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Wednesday, Oct. 4
The Indiana Daily Student

Open police forum generates mixed responses

Representatives from the City of Bloomington Police Department, Monroe County Sheriff's office, Indiana University Police department and Indiana State Police Department sat down with local residents to discuss law enforcement in Bloomington at the Council Chambers of City Hall on Thursday night.

By Lyndsay Jones

Four police officers sat before the public last night, ready to serve by answering questions in an open forum at City Hall.

The officers present at the event — “A Community Conversation” — included Bloomington’s Chief of Police Mike Diekhoff, Monroe County Sheriff Brad Swain, Sgt. Pam Gladish from the Bloomington Police Department and Rueben Marte, a captain with the Indiana State Police.

Many members of the public stood crowded in the back, the chairs all filled in front of them.

Some had general questions. Some, like Ghangis DeDan Carter, had personal questions directly relating incidents with the Bloomington Police Department.

Carter, in a suit and bowtie, stood up straight and spoke into the microphone. He began to speak of an incident three days prior when he felt he was being tailed by a car.

Carter is African-?American.

“It was around Martinsville,” Carter said. “I decided that I was going to go to either the Bloomington Police department or IU Police Department.”

Carter never made it to ?either location.

Before he knew it, he said, he was being pulled over. Carter said he was pulled over by at least 8 vehicles. His son sat in the back seat.

“I complied because I didn’t want to die,” Carter said. “I was told my license plate was registered as stolen. I did, in fact, report my vehicle as stolen. I didn’t know it was my responsibility to report it as not stolen after ?getting it back.”

Carter said he put his hands outside of the window and waited for instruction.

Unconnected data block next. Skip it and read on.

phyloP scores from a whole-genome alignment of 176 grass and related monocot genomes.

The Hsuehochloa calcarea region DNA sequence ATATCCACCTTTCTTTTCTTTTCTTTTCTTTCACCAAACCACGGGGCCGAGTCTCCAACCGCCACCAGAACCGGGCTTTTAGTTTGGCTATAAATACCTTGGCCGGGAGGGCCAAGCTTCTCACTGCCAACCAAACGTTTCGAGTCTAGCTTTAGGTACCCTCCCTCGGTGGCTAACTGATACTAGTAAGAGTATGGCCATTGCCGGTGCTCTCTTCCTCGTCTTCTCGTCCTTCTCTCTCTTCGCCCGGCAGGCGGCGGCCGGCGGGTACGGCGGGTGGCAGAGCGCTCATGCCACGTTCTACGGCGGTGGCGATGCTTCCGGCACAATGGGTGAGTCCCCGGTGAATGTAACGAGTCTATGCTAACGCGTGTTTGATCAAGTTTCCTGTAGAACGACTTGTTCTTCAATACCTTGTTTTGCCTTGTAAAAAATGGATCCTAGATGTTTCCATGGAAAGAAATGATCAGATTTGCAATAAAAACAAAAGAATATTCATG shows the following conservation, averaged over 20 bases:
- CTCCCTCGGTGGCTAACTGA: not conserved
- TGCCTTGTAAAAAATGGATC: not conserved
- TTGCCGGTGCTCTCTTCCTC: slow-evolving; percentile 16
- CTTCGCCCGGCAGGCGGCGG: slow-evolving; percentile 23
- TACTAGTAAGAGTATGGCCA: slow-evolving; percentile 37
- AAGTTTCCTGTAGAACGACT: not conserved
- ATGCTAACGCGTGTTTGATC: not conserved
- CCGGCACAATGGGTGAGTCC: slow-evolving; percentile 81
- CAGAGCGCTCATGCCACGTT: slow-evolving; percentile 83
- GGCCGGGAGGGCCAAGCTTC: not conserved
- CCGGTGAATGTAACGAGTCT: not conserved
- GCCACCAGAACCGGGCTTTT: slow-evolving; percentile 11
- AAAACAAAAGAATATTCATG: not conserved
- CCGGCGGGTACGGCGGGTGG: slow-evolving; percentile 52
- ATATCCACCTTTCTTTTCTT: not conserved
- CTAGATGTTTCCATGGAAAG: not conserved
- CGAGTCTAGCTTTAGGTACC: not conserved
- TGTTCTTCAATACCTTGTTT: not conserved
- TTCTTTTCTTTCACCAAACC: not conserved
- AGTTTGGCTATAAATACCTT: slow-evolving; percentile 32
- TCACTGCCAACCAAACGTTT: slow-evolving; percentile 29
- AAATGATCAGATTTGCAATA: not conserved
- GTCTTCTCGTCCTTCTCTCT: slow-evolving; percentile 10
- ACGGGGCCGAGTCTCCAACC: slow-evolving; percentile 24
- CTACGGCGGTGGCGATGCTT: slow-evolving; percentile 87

“I was told to get on my knees, and I was cuffed,” Carter said. “I think the ?punishment didn’t fit.”

William Hosea spoke of his experiences as an African-American parent.

“I tell my son (that) you have to work twice as hard to walk away from a traffic stop with your life,” Hosea said.

Marte, who said he was one of few African-Americans on the state trooper force, said he understood.

“I, too, have had that conversation with my kids,” Marte said. “Even now when my kids go out, I worry.”

Marte said that in situations of confrontation, officers share the same concerns as civilians.

“We have to go home to our families, to our wives and our kids,” Carter said.

Diekhoff addressed a general complaint of excessive force by police officers.

“I’m not sure it’s an option to use less lethal options in a situation with deadly force,” Diekhoff said. “Each situation is going to dictate an ?option.”

All the officers emphasized a commitment to de-escalation and stated a desire to avoid violent ?conflicts at all.

“If you start an encounter with the utmost respect, then it will go well,” Marte said.

Gladish agreed, but spoke to human weakness.

“We are all a product of our past, and we are all bringing it with us,” Gladish said.

The forum was scheduled to end at 7:30 p.m., but the amount of people lining up for the microphones pushed the meeting 30 minutes over schedule.

One Bloomington resident stood to voice a concern but, before stating it, expressed his gratitude for the event.

“Thank you for doing this,” he said. “I think we’d all like to see this again.”

Applause filled the ?auditorium.

Many people left quickly. Some stayed to chat with officers. The reactions seemed mixed.

Marte tried to end on a hopeful note.

“It’s hard, but let’s have faith,” Marte said. “This is the beginning.”

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